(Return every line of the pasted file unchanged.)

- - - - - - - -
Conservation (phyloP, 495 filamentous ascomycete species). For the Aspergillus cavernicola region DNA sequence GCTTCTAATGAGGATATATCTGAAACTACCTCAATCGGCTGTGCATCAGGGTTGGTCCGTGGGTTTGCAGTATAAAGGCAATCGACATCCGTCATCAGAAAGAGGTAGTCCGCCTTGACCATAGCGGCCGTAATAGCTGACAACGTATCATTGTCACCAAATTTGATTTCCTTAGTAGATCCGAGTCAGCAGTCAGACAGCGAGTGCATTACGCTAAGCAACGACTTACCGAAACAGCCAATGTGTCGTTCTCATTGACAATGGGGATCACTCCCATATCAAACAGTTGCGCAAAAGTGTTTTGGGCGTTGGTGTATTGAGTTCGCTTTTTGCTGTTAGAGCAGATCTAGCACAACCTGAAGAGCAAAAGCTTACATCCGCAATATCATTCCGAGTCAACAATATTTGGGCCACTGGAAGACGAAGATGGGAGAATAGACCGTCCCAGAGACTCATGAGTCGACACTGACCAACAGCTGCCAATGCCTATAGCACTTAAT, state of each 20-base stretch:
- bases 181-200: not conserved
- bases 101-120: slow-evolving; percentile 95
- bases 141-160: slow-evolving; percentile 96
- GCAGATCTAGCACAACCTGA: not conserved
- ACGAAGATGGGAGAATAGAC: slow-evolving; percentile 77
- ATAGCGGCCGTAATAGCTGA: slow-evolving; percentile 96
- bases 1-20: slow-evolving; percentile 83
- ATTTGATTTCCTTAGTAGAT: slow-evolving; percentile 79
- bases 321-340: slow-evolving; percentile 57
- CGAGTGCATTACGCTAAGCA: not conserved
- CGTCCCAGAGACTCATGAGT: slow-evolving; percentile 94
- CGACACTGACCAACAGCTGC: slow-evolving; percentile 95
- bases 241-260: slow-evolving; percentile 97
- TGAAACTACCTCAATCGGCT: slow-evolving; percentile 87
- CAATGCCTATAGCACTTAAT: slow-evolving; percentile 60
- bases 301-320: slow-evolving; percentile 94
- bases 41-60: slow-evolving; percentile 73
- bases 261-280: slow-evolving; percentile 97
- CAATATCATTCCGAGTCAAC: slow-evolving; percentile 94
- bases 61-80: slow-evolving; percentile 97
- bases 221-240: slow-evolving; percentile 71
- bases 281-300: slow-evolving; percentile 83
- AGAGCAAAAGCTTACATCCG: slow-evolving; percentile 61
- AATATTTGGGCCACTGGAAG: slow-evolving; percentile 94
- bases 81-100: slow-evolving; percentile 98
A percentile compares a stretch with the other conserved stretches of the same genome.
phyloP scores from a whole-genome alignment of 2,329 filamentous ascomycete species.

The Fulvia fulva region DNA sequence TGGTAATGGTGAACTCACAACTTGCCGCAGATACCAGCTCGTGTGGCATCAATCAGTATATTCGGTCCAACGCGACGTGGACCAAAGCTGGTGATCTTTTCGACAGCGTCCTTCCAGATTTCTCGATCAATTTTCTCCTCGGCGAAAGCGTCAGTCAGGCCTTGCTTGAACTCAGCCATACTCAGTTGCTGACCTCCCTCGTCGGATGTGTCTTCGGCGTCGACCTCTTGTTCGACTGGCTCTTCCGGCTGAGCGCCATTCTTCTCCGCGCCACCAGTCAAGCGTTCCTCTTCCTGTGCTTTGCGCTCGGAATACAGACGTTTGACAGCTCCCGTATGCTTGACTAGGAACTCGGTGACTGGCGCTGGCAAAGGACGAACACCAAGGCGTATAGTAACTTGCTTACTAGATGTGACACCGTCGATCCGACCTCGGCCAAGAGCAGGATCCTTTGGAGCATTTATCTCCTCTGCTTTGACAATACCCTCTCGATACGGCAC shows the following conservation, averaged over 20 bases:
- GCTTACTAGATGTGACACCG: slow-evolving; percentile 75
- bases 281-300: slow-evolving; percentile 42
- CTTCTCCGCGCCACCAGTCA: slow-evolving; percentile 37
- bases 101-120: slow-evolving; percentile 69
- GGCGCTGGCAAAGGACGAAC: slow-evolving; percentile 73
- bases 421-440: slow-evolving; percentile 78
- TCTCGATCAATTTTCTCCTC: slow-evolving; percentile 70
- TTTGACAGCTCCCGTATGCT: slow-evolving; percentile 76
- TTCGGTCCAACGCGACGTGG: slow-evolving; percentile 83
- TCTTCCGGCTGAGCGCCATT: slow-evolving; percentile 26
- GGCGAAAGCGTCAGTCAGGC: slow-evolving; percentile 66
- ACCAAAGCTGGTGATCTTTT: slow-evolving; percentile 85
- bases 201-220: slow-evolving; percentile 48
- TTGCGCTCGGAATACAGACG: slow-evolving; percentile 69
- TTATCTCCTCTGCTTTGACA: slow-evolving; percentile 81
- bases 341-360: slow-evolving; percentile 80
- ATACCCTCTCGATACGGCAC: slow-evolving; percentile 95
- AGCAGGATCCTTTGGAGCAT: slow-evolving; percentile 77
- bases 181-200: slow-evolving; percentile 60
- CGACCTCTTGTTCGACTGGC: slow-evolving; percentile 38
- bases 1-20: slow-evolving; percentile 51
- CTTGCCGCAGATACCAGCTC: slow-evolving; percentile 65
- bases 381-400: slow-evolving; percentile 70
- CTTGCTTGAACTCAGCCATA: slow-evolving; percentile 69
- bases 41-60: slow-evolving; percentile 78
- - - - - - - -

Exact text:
Conservation (phyloP, 495 filamentous ascomycete species). For the Aspergillus cavernicola region DNA sequence GCTTCTAATGAGGATATATCTGAAACTACCTCAATCGGCTGTGCATCAGGGTTGGTCCGTGGGTTTGCAGTATAAAGGCAATCGACATCCGTCATCAGAAAGAGGTAGTCCGCCTTGACCATAGCGGCCGTAATAGCTGACAACGTATCATTGTCACCAAATTTGATTTCCTTAGTAGATCCGAGTCAGCAGTCAGACAGCGAGTGCATTACGCTAAGCAACGACTTACCGAAACAGCCAATGTGTCGTTCTCATTGACAATGGGGATCACTCCCATATCAAACAGTTGCGCAAAAGTGTTTTGGGCGTTGGTGTATTGAGTTCGCTTTTTGCTGTTAGAGCAGATCTAGCACAACCTGAAGAGCAAAAGCTTACATCCGCAATATCATTCCGAGTCAACAATATTTGGGCCACTGGAAGACGAAGATGGGAGAATAGACCGTCCCAGAGACTCATGAGTCGACACTGACCAACAGCTGCCAATGCCTATAGCACTTAAT, state of each 20-base stretch:
- bases 181-200: not conserved
- bases 101-120: slow-evolving; percentile 95
- bases 141-160: slow-evolving; percentile 96
- GCAGATCTAGCACAACCTGA: not conserved
- ACGAAGATGGGAGAATAGAC: slow-evolving; percentile 77
- ATAGCGGCCGTAATAGCTGA: slow-evolving; percentile 96
- bases 1-20: slow-evolving; percentile 83
- ATTTGATTTCCTTAGTAGAT: slow-evolving; percentile 79
- bases 321-340: slow-evolving; percentile 57
- CGAGTGCATTACGCTAAGCA: not conserved
- CGTCCCAGAGACTCATGAGT: slow-evolving; percentile 94
- CGACACTGACCAACAGCTGC: slow-evolving; percentile 95
- bases 241-260: slow-evolving; percentile 97
- TGAAACTACCTCAATCGGCT: slow-evolving; percentile 87
- CAATGCCTATAGCACTTAAT: slow-evolving; percentile 60
- bases 301-320: slow-evolving; percentile 94
- bases 41-60: slow-evolving; percentile 73
- bases 261-280: slow-evolving; percentile 97
- CAATATCATTCCGAGTCAAC: slow-evolving; percentile 94
- bases 61-80: slow-evolving; percentile 97
- bases 221-240: slow-evolving; percentile 71
- bases 281-300: slow-evolving; percentile 83
- AGAGCAAAAGCTTACATCCG: slow-evolving; percentile 61
- AATATTTGGGCCACTGGAAG: slow-evolving; percentile 94
- bases 81-100: slow-evolving; percentile 98
A percentile compares a stretch with the other conserved stretches of the same genome.
phyloP scores from a whole-genome alignment of 2,329 filamentous ascomycete species.

The Fulvia fulva region DNA sequence TGGTAATGGTGAACTCACAACTTGCCGCAGATACCAGCTCGTGTGGCATCAATCAGTATATTCGGTCCAACGCGACGTGGACCAAAGCTGGTGATCTTTTCGACAGCGTCCTTCCAGATTTCTCGATCAATTTTCTCCTCGGCGAAAGCGTCAGTCAGGCCTTGCTTGAACTCAGCCATACTCAGTTGCTGACCTCCCTCGTCGGATGTGTCTTCGGCGTCGACCTCTTGTTCGACTGGCTCTTCCGGCTGAGCGCCATTCTTCTCCGCGCCACCAGTCAAGCGTTCCTCTTCCTGTGCTTTGCGCTCGGAATACAGACGTTTGACAGCTCCCGTATGCTTGACTAGGAACTCGGTGACTGGCGCTGGCAAAGGACGAACACCAAGGCGTATAGTAACTTGCTTACTAGATGTGACACCGTCGATCCGACCTCGGCCAAGAGCAGGATCCTTTGGAGCATTTATCTCCTCTGCTTTGACAATACCCTCTCGATACGGCAC shows the following conservation, averaged over 20 bases:
- GCTTACTAGATGTGACACCG: slow-evolving; percentile 75
- bases 281-300: slow-evolving; percentile 42
- CTTCTCCGCGCCACCAGTCA: slow-evolving; percentile 37
- bases 101-120: slow-evolving; percentile 69
- GGCGCTGGCAAAGGACGAAC: slow-evolving; percentile 73
- bases 421-440: slow-evolving; percentile 78
- TCTCGATCAATTTTCTCCTC: slow-evolving; percentile 70
- TTTGACAGCTCCCGTATGCT: slow-evolving; percentile 76
- TTCGGTCCAACGCGACGTGG: slow-evolving; percentile 83
- TCTTCCGGCTGAGCGCCATT: slow-evolving; percentile 26
- GGCGAAAGCGTCAGTCAGGC: slow-evolving; percentile 66
- ACCAAAGCTGGTGATCTTTT: slow-evolving; percentile 85
- bases 201-220: slow-evolving; percentile 48
- TTGCGCTCGGAATACAGACG: slow-evolving; percentile 69
- TTATCTCCTCTGCTTTGACA: slow-evolving; percentile 81
- bases 341-360: slow-evolving; percentile 80
- ATACCCTCTCGATACGGCAC: slow-evolving; percentile 95
- AGCAGGATCCTTTGGAGCAT: slow-evolving; percentile 77
- bases 181-200: slow-evolving; percentile 60
- CGACCTCTTGTTCGACTGGC: slow-evolving; percentile 38
- bases 1-20: slow-evolving; percentile 51
- CTTGCCGCAGATACCAGCTC: slow-evolving; percentile 65
- bases 381-400: slow-evolving; percentile 70
- CTTGCTTGAACTCAGCCATA: slow-evolving; percentile 69
- bases 41-60: slow-evolving; percentile 78